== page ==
They might have tried to stick Mykki Blanco into the ‘queer rap’ pigeonhole, but as the gender blender tells Conor Behan, he’s got so much more to give.
A cross-dressing, openly gay rapper with a background in performance art, Mykki Blanco may be a brand new face but he’s already in super-high demand. He enraptured the music press last year when beguiling cuts like Waavy arrived, seamlessly providing indie-rap nuts something to play at parties and offering hip-hop a new way to push itself forward. When we grab him for a chat he’s just wrapped an American tour and finished a photo shoot with fashion darlings, Nicola Formichetti and Terry Richardson.
Relaxing in his mother’s house before his tour catapults him across Europe, including an Irish stop at Dublin’s Forbidden Fruit festival, Blanco, aka Michael Quattenbaum, has got plenty on his mind. His persona is undoubtedly a complex one. He regularly cross dresses and is at ease slipping on a pair of heels as he is spitting rhymes. His unique entry into the musical landscape showcases the diverse background he draws from.
Blanco started out writing poetry while studying at college and says the Mykki Blanco persona “started out as a video art project”, which saw him performing videos as a teenage girl. The name he chose was “a direct homage to Lil’ Kim, who had a character on her mixtape called Kimmy Blanco”.
“One of the aspects of Mykki, the video art project character was that she had aspirations to be a female rapper,” Blanco explains. “I started writing raps as part of the character’s videos.” The Youtube clips featuring Mykki were growing in popularity. Soon he began performing live, in character.
“When I performed Mykki live, the energy and the response from the crowd was so great. I found this balance where the Mykki Blanco character wasn’t so much a character anymore. Mykki was really just me.”
That balance also tapped into Blanco’s previous experiences with cross-dressing, harking back to how people reacted to him in his home of New York City. “Strangers on the street would catcall me; they’d tell me I was beautiful,” he remembers. “When you’re a boy, nobody ever tells you you’re pretty. It gave me this new surge of confidence; because it doesn’t matter whether what you’re doing is taboo. What matters is that you feel beautiful because you know that you look good.”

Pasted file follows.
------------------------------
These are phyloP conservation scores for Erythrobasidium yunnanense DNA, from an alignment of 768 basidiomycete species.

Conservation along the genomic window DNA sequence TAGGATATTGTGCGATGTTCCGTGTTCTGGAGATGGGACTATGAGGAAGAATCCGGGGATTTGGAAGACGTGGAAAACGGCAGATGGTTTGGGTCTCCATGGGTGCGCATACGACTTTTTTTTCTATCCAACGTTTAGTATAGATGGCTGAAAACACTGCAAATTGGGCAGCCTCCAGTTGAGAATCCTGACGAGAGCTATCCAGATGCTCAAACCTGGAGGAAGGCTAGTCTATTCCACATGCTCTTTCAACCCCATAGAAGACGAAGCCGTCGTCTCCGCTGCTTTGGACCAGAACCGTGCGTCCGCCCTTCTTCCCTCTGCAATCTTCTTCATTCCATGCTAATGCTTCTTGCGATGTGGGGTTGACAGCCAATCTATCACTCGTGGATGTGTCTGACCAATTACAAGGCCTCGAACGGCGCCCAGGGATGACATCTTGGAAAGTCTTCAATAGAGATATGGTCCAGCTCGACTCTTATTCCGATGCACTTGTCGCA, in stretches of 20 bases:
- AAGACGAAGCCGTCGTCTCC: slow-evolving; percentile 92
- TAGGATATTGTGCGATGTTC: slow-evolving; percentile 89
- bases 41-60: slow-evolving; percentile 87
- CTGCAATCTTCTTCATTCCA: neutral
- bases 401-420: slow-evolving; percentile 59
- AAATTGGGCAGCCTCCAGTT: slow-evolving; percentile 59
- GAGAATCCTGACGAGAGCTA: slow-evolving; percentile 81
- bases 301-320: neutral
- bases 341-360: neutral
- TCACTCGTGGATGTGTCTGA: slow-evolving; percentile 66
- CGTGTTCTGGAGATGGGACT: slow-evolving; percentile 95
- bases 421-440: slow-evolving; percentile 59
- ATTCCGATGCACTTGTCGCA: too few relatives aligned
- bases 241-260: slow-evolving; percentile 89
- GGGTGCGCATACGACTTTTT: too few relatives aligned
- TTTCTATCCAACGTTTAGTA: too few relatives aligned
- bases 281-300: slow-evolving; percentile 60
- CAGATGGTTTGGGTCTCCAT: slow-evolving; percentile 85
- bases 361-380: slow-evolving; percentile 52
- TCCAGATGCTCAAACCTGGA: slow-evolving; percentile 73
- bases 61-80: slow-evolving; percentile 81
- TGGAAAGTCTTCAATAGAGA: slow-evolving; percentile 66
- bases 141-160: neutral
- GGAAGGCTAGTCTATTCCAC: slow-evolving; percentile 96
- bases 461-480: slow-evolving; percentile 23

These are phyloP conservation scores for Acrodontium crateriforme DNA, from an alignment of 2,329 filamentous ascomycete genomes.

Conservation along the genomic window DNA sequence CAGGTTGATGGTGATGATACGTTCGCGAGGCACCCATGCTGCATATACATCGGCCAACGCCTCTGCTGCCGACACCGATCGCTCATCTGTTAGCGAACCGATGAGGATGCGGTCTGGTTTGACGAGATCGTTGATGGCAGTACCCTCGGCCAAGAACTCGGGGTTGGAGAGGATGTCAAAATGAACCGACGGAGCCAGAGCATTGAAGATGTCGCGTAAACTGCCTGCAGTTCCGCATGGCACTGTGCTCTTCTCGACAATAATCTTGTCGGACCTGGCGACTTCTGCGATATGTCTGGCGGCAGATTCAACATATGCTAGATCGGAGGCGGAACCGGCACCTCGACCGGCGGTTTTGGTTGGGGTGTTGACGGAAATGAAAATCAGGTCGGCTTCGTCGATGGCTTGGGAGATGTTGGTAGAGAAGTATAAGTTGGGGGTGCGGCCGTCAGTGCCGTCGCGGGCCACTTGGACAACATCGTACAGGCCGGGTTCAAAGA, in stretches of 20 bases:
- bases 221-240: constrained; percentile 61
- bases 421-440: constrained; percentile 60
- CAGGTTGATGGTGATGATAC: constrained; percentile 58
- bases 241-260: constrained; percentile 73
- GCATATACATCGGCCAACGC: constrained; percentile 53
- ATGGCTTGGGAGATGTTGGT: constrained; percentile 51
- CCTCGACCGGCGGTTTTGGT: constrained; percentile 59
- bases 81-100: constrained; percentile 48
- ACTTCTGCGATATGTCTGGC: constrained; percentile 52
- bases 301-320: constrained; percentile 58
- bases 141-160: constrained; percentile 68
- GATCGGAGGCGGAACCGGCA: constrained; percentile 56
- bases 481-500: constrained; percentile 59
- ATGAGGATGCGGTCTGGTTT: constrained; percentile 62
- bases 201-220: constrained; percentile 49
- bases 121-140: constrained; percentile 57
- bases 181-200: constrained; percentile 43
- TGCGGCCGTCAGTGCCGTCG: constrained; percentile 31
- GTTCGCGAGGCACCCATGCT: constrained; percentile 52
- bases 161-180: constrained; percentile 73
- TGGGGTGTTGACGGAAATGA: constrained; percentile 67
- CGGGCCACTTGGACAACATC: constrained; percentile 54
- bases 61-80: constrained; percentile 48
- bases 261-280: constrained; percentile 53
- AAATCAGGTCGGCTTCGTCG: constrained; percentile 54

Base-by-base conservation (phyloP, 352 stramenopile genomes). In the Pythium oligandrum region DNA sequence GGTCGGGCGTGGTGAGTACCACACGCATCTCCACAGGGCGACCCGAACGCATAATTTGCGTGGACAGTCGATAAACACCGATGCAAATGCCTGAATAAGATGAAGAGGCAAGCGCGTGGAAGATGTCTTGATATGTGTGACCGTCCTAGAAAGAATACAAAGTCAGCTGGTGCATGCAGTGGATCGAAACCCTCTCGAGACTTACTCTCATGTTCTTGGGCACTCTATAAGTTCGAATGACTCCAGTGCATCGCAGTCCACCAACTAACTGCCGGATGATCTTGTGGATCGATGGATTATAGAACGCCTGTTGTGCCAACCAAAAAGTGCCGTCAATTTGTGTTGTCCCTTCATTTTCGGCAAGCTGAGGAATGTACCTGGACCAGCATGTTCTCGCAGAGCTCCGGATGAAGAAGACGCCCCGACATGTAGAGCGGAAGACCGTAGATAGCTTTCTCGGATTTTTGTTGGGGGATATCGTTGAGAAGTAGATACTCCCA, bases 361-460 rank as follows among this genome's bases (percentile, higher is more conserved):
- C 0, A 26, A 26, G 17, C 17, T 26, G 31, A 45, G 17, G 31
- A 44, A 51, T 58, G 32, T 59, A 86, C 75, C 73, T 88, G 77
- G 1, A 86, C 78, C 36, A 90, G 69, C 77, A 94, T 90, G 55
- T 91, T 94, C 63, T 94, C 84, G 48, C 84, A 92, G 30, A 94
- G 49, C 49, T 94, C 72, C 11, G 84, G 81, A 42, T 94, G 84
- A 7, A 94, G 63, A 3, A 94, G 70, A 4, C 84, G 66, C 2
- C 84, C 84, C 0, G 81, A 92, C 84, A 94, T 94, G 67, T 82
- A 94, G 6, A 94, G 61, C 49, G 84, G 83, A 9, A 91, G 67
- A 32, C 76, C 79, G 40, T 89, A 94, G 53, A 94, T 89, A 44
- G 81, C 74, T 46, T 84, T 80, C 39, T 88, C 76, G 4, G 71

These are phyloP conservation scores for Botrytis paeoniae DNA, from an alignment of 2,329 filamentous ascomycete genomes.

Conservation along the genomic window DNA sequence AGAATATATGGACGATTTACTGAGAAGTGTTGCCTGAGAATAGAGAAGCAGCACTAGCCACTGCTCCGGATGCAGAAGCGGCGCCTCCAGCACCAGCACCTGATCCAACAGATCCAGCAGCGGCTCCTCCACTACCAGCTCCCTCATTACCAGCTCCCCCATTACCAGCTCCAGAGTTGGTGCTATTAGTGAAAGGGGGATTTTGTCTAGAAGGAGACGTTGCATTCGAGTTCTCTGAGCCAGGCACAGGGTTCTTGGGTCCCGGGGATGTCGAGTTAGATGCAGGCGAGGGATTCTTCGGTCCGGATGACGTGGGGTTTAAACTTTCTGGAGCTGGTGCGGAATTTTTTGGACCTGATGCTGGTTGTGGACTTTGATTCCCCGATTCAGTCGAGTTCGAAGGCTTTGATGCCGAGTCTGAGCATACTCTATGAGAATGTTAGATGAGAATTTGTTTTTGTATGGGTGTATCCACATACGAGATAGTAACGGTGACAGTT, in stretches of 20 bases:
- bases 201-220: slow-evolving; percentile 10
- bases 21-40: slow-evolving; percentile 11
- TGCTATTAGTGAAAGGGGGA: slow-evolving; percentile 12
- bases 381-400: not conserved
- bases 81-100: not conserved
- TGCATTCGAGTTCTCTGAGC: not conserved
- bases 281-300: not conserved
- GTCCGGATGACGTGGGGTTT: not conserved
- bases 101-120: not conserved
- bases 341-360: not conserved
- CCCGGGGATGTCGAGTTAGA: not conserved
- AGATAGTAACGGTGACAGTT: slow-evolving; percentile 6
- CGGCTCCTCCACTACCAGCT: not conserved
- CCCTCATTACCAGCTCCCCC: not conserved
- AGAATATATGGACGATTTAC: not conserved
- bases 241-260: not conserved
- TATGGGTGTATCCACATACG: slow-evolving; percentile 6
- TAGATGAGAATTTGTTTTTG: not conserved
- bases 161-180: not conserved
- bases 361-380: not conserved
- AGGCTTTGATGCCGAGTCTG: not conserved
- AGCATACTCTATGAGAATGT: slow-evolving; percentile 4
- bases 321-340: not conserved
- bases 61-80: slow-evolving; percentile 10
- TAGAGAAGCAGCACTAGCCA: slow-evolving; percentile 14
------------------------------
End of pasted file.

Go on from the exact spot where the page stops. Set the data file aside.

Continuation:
His enjoyment of dressing in female clothes also tapped into something he feels is representative of a different time in New York gay life, when this was “what the city was kind of known for, in the ’70s and the ’80s, having a really flamboyant homosexual culture. I think that people in New York really miss that.”
Of course that willingness to enjoy a spot of dressing up can have drawbacks, especially as Blanco is in the middle of a grueling world tour. Citing the practical side of reapplying a face full of makeup after a show or figuring out what to wear, Blanco reckons he has found a middle ground for how to provoke audiences.
“For some of the rowdier shows, people really like it when I come out and I perform for five songs in full drag. Then I go through this transformation, where I take off the wig, I take off the bra and I become a boy.”
Blanco, alongside a host of emerging rappers like Zebra Katz, Le1f, Angel Haze, and even Azealia Banks, were bracketed into the label ‘queer rap’ early last year, but as each artist has made an individual impression the moniker seems to becoming less and less relevant.
“I don’t mind the label but I kind of already transcended it,” Blanco asserts, clearly used to, and maybe a little tired of dealing with the obligatory queer rap question. “I honestly just want to be the best entertainer I can be. The fact that I have found international success before I’ve released my first album is amazing to me,” he says, noting that he was quick to release some ofmost adventurous tracks to differentiate himself from the pigeonholing that was taking place.
Blanco is more focused on a busy second half of 2013. He’s already signed to open for artists such as Tricky and Björk alongside his own tour. As for his live show, he assures me that Dublin is “going to see a high energy hip-hop, punk, rave, Riot Grrrl performance.”
“There’s a disconnect that people have with me until they see me live,” he says. Blanco spent his teen years devouring the biographies of those involved with the Riot Grrrl movement and along with tomes by the likes of Bette Midler, which has given him a steely sense of creative ambition. “I wasn’t necessarily rebellious,” he says. “I was trying to seek my own truth because I knew that I was different.”
Now, he’s unleashing a second EP, entitled Betty Rubble: The Initiation that will accompany this summer’s tour, reflecting the unique position he’s found himself in. “Six years ago I didn’t know that I wanted to be doing this. I’ve started an alternative pop career that I didn’t know was going to happen.”
With the rest of the year offering plenty for Blanco to focus on, his resolve seems clear. “You always have to work harder and push yourself to excel to be ahead of the pack. And that’s what makes someone exceptional versus mediocre.”
© 2013 GCN (Gay Community News). All rights reserved.